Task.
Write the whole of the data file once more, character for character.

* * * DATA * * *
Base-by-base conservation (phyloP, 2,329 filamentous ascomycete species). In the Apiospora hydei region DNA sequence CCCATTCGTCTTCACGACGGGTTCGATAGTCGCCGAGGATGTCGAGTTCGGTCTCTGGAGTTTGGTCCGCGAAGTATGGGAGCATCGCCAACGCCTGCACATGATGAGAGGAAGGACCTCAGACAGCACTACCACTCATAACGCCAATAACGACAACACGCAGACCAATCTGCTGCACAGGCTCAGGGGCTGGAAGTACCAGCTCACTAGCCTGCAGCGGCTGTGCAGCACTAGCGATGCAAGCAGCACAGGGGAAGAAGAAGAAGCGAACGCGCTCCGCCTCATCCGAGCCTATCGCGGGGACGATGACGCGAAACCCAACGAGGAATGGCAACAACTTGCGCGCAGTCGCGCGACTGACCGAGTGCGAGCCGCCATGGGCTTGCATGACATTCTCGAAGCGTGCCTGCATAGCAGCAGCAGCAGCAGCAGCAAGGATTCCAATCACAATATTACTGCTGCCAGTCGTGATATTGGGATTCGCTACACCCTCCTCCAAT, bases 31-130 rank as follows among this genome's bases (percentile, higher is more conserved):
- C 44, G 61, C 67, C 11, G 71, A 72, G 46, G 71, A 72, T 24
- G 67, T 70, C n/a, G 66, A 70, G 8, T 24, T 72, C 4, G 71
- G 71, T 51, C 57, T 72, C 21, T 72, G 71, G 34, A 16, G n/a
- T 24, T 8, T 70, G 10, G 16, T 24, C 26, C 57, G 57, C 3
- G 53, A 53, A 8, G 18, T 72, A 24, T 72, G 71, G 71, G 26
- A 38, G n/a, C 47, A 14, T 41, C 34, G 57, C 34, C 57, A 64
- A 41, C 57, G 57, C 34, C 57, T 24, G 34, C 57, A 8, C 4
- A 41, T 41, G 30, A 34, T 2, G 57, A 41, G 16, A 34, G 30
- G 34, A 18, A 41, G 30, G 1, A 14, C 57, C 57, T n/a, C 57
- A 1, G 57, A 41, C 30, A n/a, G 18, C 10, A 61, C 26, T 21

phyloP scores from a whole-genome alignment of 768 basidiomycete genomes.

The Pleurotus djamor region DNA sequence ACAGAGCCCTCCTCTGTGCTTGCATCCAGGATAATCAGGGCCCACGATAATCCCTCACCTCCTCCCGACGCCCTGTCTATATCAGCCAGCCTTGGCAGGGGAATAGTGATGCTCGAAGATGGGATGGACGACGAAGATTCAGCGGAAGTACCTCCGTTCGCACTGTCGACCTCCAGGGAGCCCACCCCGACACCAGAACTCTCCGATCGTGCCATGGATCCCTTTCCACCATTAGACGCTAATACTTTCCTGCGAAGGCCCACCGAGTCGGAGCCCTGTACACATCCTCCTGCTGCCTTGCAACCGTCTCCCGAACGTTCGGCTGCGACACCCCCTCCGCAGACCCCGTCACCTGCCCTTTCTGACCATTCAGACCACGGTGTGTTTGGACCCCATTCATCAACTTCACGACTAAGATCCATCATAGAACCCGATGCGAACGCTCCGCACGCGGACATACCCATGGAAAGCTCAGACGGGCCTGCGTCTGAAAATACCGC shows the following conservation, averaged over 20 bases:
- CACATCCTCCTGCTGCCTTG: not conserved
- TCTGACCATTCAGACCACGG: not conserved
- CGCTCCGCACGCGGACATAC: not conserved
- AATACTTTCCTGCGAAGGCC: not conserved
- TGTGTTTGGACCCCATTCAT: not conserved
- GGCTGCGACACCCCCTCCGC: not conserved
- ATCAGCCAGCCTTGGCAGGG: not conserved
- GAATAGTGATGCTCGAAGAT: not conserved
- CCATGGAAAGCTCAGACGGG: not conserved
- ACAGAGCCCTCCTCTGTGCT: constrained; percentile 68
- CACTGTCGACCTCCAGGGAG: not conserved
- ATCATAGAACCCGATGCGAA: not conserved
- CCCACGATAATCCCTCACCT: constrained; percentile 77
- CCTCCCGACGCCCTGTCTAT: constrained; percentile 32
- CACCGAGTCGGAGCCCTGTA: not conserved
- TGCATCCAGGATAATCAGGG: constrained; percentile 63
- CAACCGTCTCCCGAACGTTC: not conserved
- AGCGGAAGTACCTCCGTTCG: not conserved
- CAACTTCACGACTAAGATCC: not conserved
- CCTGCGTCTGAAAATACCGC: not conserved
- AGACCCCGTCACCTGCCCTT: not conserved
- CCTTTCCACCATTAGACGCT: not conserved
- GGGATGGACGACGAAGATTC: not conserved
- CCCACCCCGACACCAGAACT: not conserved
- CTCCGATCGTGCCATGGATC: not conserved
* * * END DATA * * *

Base-by-base conservation (phyloP, 2,329 filamentous ascomycete species). In the Apiospora hydei region DNA sequence CCCATTCGTCTTCACGACGGGTTCGATAGTCGCCGAGGATGTCGAGTTCGGTCTCTGGAGTTTGGTCCGCGAAGTATGGGAGCATCGCCAACGCCTGCACATGATGAGAGGAAGGACCTCAGACAGCACTACCACTCATAACGCCAATAACGACAACACGCAGACCAATCTGCTGCACAGGCTCAGGGGCTGGAAGTACCAGCTCACTAGCCTGCAGCGGCTGTGCAGCACTAGCGATGCAAGCAGCACAGGGGAAGAAGAAGAAGCGAACGCGCTCCGCCTCATCCGAGCCTATCGCGGGGACGATGACGCGAAACCCAACGAGGAATGGCAACAACTTGCGCGCAGTCGCGCGACTGACCGAGTGCGAGCCGCCATGGGCTTGCATGACATTCTCGAAGCGTGCCTGCATAGCAGCAGCAGCAGCAGCAGCAAGGATTCCAATCACAATATTACTGCTGCCAGTCGTGATATTGGGATTCGCTACACCCTCCTCCAAT, bases 31-130 rank as follows among this genome's bases (percentile, higher is more conserved):
- C 44, G 61, C 67, C 11, G 71, A 72, G 46, G 71, A 72, T 24
- G 67, T 70, C n/a, G 66, A 70, G 8, T 24, T 72, C 4, G 71
- G 71, T 51, C 57, T 72, C 21, T 72, G 71, G 34, A 16, G n/a
- T 24, T 8, T 70, G 10, G 16, T 24, C 26, C 57, G 57, C 3
- G 53, A 53, A 8, G 18, T 72, A 24, T 72, G 71, G 71, G 26
- A 38, G n/a, C 47, A 14, T 41, C 34, G 57, C 34, C 57, A 64
- A 41, C 57, G 57, C 34, C 57, T 24, G 34, C 57, A 8, C 4
- A 41, T 41, G 30, A 34, T 2, G 57, A 41, G 16, A 34, G 30
- G 34, A 18, A 41, G 30, G 1, A 14, C 57, C 57, T n/a, C 57
- A 1, G 57, A 41, C 30, A n/a, G 18, C 10, A 61, C 26, T 21

phyloP scores from a whole-genome alignment of 768 basidiomycete genomes.

The Pleurotus djamor region DNA sequence ACAGAGCCCTCCTCTGTGCTTGCATCCAGGATAATCAGGGCCCACGATAATCCCTCACCTCCTCCCGACGCCCTGTCTATATCAGCCAGCCTTGGCAGGGGAATAGTGATGCTCGAAGATGGGATGGACGACGAAGATTCAGCGGAAGTACCTCCGTTCGCACTGTCGACCTCCAGGGAGCCCACCCCGACACCAGAACTCTCCGATCGTGCCATGGATCCCTTTCCACCATTAGACGCTAATACTTTCCTGCGAAGGCCCACCGAGTCGGAGCCCTGTACACATCCTCCTGCTGCCTTGCAACCGTCTCCCGAACGTTCGGCTGCGACACCCCCTCCGCAGACCCCGTCACCTGCCCTTTCTGACCATTCAGACCACGGTGTGTTTGGACCCCATTCATCAACTTCACGACTAAGATCCATCATAGAACCCGATGCGAACGCTCCGCACGCGGACATACCCATGGAAAGCTCAGACGGGCCTGCGTCTGAAAATACCGC shows the following conservation, averaged over 20 bases:
- CACATCCTCCTGCTGCCTTG: not conserved
- TCTGACCATTCAGACCACGG: not conserved
- CGCTCCGCACGCGGACATAC: not conserved
- AATACTTTCCTGCGAAGGCC: not conserved
- TGTGTTTGGACCCCATTCAT: not conserved
- GGCTGCGACACCCCCTCCGC: not conserved
- ATCAGCCAGCCTTGGCAGGG: not conserved
- GAATAGTGATGCTCGAAGAT: not conserved
- CCATGGAAAGCTCAGACGGG: not conserved
- ACAGAGCCCTCCTCTGTGCT: constrained; percentile 68
- CACTGTCGACCTCCAGGGAG: not conserved
- ATCATAGAACCCGATGCGAA: not conserved
- CCCACGATAATCCCTCACCT: constrained; percentile 77
- CCTCCCGACGCCCTGTCTAT: constrained; percentile 32
- CACCGAGTCGGAGCCCTGTA: not conserved
- TGCATCCAGGATAATCAGGG: constrained; percentile 63
- CAACCGTCTCCCGAACGTTC: not conserved
- AGCGGAAGTACCTCCGTTCG: not conserved
- CAACTTCACGACTAAGATCC: not conserved
- CCTGCGTCTGAAAATACCGC: not conserved
- AGACCCCGTCACCTGCCCTT: not conserved
- CCTTTCCACCATTAGACGCT: not conserved
- GGGATGGACGACGAAGATTC: not conserved
- CCCACCCCGACACCAGAACT: not conserved
- CTCCGATCGTGCCATGGATC: not conserved